• Child labor laws, including hazard orders, should be amended to apply uniformly to machinery and exposures in other settings and on farms to provide equal protection for all children.38
8. Manufacturers of farm equipment and farm chemicals should be encouraged to apply existing technologies and invest research funds in the development of new technologies to decrease the number of agricultural injuries and poisonings.
Committee on Injury and Poison Prevention, 2000–2001
Marilyn J. Bull, MD, Chairperson
Phyllis Agran, MD, MPH
H. Garry Gardner, MD
Danielle Laraque, MD
Susan H. Pollack, MD
Gary A. Smith, MD, DrPH
Howard R. Spivak, MD
Milton Tenenbein, MD
Ruth A. Brenner, MD, MPH
National Institute of Child Health and Human Development
Stephanie Bryn, MPH
Health Resources and Services Administration/Maternal and Child Health Bureau
Cheryl Neverman, MS
National Highway Traffic Safety Administration
Richard A. Schieber, MD, MPH
Centers for Disease Control and Prevention
Richard Stanwick, MD
Canadian Paediatric Society
US Consumer Product Safety Commission
Robert Tanz, MD
Section on Injury and Poison Prevention
Victor Garcia, MD
Section on Surgery
Murray L. Katcher, MD, PhD
Barbara Lee, RN, PhD
Jennie McLaurin, MD, MPH
Committee on Community Health Services, 2000–2001
Paul Melinkovich, MD, Chairperson
Wyndolyn C. Bell, MD
Denice Cora-Bramble, MD
Helen M. DuPlessis, MD, MPH
Gilbert A. Handal, MD
Robert E. Holmberg, Jr, MD
Arthur Lavin, MD
Denia A. Varrasso, MD
David L. Wood, MD, MPH
Ann Drum, DDS, MPH
Federal Maternal and Child Health Bureau
Danielle Laraque, MD
Ambulatory Pediatric Association
Stephen E. Barnett, MD
Section on Community Pediatrics
Ana Garcia, MPA
The recommendations in this statement do not indicate an exclusive course of treatment or serve as a standard of medical care. Variations, taking into account individual circumstances, may be appropriate.
- ED =
- emergency department •
- AAP =
- American Academy of Pediatrics •
- ATV =
- all-terrain vehicle •
- ROPS =
- rollover protective structures •
- NIOSH =
- National Institute for Occupational Safety and Health
- ↵Dacquel LT, Dahmann DC. Residents of farms and rural areas: 1991. In: US Bureau of Census Current Population Reports.Washington, DC: US Government Printing Office; 1993:20–472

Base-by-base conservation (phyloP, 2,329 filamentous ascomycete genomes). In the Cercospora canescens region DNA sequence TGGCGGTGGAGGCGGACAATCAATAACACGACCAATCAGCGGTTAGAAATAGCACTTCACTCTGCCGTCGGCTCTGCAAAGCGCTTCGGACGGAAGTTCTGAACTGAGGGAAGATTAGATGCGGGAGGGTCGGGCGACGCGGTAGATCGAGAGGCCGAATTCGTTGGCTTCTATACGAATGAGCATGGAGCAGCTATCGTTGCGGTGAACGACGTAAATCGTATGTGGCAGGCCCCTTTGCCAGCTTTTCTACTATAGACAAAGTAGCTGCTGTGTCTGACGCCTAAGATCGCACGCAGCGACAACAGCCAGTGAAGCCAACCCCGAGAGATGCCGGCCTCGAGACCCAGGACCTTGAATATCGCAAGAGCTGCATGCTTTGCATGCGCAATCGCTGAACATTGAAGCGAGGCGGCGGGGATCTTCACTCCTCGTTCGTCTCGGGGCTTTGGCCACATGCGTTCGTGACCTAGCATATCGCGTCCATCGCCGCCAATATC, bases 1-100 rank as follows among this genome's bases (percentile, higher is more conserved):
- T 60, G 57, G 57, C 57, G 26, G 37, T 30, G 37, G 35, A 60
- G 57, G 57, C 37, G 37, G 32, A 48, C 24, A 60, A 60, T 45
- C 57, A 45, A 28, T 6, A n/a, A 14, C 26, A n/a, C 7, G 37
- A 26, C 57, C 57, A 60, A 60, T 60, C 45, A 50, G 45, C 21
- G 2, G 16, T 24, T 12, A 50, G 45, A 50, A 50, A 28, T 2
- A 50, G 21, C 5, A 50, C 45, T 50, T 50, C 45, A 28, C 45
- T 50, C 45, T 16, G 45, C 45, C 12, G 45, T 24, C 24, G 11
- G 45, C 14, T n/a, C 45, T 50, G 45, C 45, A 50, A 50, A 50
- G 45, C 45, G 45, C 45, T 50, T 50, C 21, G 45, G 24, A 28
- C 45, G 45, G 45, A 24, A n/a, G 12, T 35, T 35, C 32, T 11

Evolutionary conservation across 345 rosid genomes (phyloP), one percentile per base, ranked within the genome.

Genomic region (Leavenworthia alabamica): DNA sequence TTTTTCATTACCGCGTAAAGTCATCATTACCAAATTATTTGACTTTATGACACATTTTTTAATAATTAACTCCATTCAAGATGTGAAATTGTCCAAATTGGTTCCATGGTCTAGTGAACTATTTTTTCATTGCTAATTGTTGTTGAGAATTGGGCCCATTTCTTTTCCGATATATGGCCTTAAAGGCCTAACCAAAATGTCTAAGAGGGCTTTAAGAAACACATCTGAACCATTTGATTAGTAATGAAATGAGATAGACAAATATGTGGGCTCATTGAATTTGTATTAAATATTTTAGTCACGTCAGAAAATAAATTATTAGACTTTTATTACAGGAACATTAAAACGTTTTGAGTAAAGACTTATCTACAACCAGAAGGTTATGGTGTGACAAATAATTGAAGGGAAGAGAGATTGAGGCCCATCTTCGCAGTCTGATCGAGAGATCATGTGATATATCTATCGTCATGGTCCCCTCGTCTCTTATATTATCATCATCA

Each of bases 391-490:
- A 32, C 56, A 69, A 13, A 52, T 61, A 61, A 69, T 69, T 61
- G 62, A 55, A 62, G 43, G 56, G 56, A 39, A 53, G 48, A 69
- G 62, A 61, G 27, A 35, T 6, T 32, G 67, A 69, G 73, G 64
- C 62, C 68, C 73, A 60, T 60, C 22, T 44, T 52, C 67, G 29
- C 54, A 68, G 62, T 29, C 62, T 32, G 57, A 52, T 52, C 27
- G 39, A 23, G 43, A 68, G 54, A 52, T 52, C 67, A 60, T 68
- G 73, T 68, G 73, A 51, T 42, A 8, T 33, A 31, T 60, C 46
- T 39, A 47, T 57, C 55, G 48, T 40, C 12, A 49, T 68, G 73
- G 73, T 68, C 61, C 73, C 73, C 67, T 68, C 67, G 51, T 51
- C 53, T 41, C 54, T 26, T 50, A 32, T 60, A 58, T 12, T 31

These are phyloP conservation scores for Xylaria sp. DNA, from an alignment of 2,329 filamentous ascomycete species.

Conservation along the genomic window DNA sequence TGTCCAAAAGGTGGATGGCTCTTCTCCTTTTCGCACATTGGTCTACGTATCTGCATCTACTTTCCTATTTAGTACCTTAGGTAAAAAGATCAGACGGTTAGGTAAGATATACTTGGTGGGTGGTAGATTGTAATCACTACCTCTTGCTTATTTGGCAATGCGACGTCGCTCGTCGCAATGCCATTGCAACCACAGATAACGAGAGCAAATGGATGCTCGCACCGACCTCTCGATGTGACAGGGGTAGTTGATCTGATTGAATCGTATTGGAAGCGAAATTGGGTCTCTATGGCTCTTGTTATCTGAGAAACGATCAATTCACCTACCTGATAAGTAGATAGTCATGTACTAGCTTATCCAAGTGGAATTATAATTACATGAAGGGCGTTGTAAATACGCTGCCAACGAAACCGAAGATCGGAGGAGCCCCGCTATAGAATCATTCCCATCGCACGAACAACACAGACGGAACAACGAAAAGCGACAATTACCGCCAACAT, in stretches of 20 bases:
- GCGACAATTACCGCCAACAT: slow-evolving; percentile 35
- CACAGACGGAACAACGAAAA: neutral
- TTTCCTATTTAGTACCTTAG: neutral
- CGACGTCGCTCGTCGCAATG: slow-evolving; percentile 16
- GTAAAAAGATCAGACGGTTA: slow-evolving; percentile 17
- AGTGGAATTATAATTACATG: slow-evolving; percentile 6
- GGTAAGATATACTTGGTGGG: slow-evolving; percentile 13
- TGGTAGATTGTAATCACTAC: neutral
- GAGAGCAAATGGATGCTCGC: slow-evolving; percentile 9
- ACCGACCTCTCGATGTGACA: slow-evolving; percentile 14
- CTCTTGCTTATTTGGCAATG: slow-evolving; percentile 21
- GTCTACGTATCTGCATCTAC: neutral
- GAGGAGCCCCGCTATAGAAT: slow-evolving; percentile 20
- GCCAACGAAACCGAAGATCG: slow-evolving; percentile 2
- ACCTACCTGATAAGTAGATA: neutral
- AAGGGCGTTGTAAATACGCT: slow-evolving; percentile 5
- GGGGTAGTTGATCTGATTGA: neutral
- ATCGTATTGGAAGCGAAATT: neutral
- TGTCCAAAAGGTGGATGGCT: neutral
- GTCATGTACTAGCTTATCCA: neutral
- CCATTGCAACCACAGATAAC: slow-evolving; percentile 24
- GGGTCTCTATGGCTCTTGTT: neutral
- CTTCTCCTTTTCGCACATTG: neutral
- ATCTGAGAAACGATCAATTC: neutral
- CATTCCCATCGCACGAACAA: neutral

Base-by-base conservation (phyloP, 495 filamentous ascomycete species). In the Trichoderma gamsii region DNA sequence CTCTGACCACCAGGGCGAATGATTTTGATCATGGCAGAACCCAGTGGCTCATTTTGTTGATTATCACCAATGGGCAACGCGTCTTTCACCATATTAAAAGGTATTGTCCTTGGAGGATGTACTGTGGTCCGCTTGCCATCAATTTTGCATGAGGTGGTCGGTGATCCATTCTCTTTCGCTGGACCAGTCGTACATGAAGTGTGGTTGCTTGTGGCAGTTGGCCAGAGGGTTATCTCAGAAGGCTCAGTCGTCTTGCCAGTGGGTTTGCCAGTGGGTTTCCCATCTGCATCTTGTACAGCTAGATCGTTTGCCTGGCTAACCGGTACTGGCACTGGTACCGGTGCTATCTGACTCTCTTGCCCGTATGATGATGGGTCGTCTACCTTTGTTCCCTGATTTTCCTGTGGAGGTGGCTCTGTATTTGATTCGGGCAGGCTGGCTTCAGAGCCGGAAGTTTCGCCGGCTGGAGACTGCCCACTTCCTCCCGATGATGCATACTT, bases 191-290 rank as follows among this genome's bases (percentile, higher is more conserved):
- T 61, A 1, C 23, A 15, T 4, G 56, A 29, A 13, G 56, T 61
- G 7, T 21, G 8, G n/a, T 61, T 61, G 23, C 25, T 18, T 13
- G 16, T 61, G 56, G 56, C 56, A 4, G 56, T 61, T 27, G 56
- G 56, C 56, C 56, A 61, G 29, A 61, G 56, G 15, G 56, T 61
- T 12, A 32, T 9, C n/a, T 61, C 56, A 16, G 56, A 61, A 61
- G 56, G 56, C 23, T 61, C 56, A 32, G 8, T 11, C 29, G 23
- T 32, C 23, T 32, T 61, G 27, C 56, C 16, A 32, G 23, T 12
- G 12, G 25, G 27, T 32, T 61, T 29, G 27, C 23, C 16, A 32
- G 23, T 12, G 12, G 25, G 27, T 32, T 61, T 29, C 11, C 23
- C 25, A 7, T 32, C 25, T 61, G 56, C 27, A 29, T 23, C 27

- ↵American Academy of Pediatrics and Migrant Clinicians Network.Guidelines for the Care of Migrant Farmworkers' Children. McLaurin J, Retzlaff C, eds. Elk Grove Village, IL: American Academy of Pediatrics; 2000:1
- Rivara FP
- Rivara FP
- ↵Fingerhut LA, Gunderson P. Rural children and injury: lessons from the data. Paper presented at: Child and Adolescent Rural Injury Control Conference; March 8–9, 1995; Madison, WI
- Stallones L,
- Gunderson P
- ↵National Safety Council. Injury Facts: 2000 Edition. Itasca, IL: National Safety Council; 2000:44–66
- Pickett W,
- Brison RJ,
- Hoey JR
- Salmi LR,
- Weiss HB,
- Peterson PL,
- Spengler RF,
- Sattin RW,
- Anderson HA
- ↵Purschwitz MA. Fatal Farm Injuries to Children. Marshfield, WI: The Office of Rural Health Policy, Wisconsin Rural Health Research Center; 1990
- ↵Danseco ER, Miller T, Spicer RS. Incidence and costs of 1987–1994 childhood injuries: demographic breakdowns. Pediatrics[serial online].2000;105(2). Available at:http://www.pediatrics.org/cgi/content/full/105/2/e27 Accessed August 16, 2001
- ↵National Institute for Occupational Safety and Health. NIOSH Facts: Agricultural Safety and Health July 1996. Available at:http://www.cdc.gov/niosh/agfc.html Accessed August 16, 2001
- American Academy of Pediatrics, Committee on Accident and Poison Prevention
- Cogbill TH,
- Busch HM Jr.,
- Stiers GR
- Cohen LR,
- Runyan CW,
- Dunn KA,
- Schulman MD
- Edmonson MB
- ↵National Committee for Childhood Agricultural Injury Prevention.Children and Agriculture: Opportunities for Safety and Health. Marshfield, WI: Marshfield Clinic; 1996
- ↵Sterner S. Farm injuries. How can the family farm be made a safer place? Postgrad Med. 1991;90:141–142, 147, 150
- American Academy of Pediatrics, Committee on Injury and Poison Prevention
- ↵Lee B, Marlenga B, eds. Professional Resource Manual: North American Guidelines for Children's Agricultural Tasks. Marshfield, WI: Marshfield Clinic; 1999. Available at:http://www.nagcat.org Accessed August 16, 2001
- American Academy of Pediatrics, Committee on Injury and Poison Prevention
- American Academy of Pediatrics, Committee on Injury and Poison Prevention
- ↵Institute of Medicine. Protecting Youth at Work. Washington, DC: National Academy Press; 1998
- Copyright © 2001 American Academy of Pediatrics